The BACtrack Skyn wearable alcohol biosensor is expected to be a valuable resource for the alcohol research community.BACtrack, a privately held medical device maker, took the $200,000 top prize in the National Institutes of Health Wearable Biosensor Challenge with its wristband monitor – dubbed BACtrack Skyn – which measures blood alcohol levels via sweat on the skin.It can help doctors accurately measure a patient s drinking history, and not just depend on the most recent tests, Koob said.The blood alcohol monitoring devices used in legal and medical circles are big and bulky, like a ball and chain for the ones using it, said Keith Nothacker, president of BACtrack.Nothacker said it takes about 45 minutes for ethanol to be transmitted through the skin, and that the device is designed to provide a recent history of alcohol use.BACtrack has been experimenting with consumer-centric alcohol testing for several years.
Dr. George Koob, head of the NIH's National Institute on Alcohol Abuse and Alcoholism, said he expected the device to be a valuable resource for alcohol research community.It can help doctors accurately measure a patient s drinking history, and not just depend on the most recent tests," Koob said.The blood alcohol monitoring devices used in legal and medical circles are big and bulky, like a ball and chain for the ones using it, said Keith Nothacker, president of BACtrack.Nothacker said it takes about 45 minutes for ethanol to show up in the blood, and that the device is designed to provide a recent history of alcohol use.BACtrack has been experimenting with consumer-centric alcohol testing for several years.Reporting by Mir Ubaid; Editing by Jonathan Weber and Cynthia Osterman
Coin, a four-year-old company that has developed technology for making mobile payments, was acquired by Fitbit this week.The acquisition will give Fitbit access to Coin s intellectual property pertaining to its wearables payment platform, and will also bring some of Coin s key personnel to Fitbit.Coin announced the acquisition this week, saying that it will no longer sell any of its products, in that Coin 2.0 has sold out and it won t be making any more.Those with an existing Coin device will be able to use it until its battery dies, at which point you ll have to gravitate to a different product — and since the battery lasts for two years, you re probably good to go for a while.Now that the company s wearable payment platform IP is in Fitbit s hands, the latter company has all the trappings needed to create a fitness wearable able to make mobile payments, something that would give its products a huge element of attraction over competing wearables from Jawbone and more.The move wouldn t be surprising, as Fitbit — one of the top fitness wearable makers out there, presently — has been feeling the pressure from an increasingly crowded marketplace and sophisticated competitors remember when Fitbit sued Jawbone?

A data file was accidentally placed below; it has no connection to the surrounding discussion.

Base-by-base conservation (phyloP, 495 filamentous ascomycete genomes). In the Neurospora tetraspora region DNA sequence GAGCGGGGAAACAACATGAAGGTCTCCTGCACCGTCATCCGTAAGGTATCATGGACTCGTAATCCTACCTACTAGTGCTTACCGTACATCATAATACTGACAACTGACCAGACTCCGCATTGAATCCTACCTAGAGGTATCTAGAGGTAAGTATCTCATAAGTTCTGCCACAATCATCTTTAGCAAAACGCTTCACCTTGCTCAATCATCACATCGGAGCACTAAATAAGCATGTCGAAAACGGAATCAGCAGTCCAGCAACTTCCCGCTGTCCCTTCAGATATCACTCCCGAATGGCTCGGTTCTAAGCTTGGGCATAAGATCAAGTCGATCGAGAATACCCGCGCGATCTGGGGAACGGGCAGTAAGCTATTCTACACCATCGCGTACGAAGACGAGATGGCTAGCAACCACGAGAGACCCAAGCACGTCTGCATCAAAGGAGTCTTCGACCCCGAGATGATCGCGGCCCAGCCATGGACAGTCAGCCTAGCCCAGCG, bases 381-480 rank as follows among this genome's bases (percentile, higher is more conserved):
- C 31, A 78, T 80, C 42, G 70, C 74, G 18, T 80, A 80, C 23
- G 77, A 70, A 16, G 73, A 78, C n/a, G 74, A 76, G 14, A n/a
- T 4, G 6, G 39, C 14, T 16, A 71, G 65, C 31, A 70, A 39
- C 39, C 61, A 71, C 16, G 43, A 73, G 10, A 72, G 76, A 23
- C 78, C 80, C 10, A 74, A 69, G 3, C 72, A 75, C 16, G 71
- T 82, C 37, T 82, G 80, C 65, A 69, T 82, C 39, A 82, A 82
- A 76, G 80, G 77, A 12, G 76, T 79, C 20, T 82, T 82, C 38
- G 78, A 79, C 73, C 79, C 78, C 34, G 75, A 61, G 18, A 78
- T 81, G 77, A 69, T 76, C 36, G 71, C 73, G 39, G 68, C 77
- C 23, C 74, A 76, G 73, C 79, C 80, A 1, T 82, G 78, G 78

The company said it will be releasing the developer edition in Q4 2016, and it s already working on a consumer version that s scheduled to be released next year.Ara has made so much progress this year, it s actually spun out into a new business unit run by Richard Woolridge the chief operating officer of ATAP , Google said.Enabled devices will have six generic slots that can be customized to your heart s desire.The idea of Ara is to ensure that your devices are future-proofed, meaning that the whole upgrade every two years mentality is no longer a thing.When you want to eject it, you can either specify the module you no longer want within the settings app or simply tell Google using your voice.Google is working on giving developers more access to tools that it calls the first truly modular computing platform.Created by former DARPA director Regina Dugan, who has since departed for Facebook, ATAP specializes in projects that could be developed within two years, which is a much shorter time from Google s other innovative program, X, which focuses on moonshots.In previous years, the company has shared details around some of the things it s been working on, including its wearable technology effort Project Jacquard, touch-sensitive textiles Project Soli, and Project Vault, which specializes in encrypting a microSD memory card.Other efforts in the group include augmented reality technology Project Tango, modular smartphone customization effort Project Ara, and a smart contact lens that helps you manage your glucose levels.Google also shared updates today relating to Project Jacquard and Project Soli.
The companies have teamed up on a smart jacket for bicyclists that will allow wearers to control their smartphones using sensors woven into the cuff.The Commuter smart jacket is a key step for wearable technology because it's more stylish and less obtrusive than a smartwatch.Remove it, and the jacket looks like a normal piece of clothing.The jacket is designed to be hung up, crumpled up and tossed in a bag, thrown over a chair, and even put through a washing machine, said Levi's Vice President Paul Dillinger.There's still a question of price, though.The company is working with commercial uniform maker Cintas to bring Jacquard into the enterprise as well.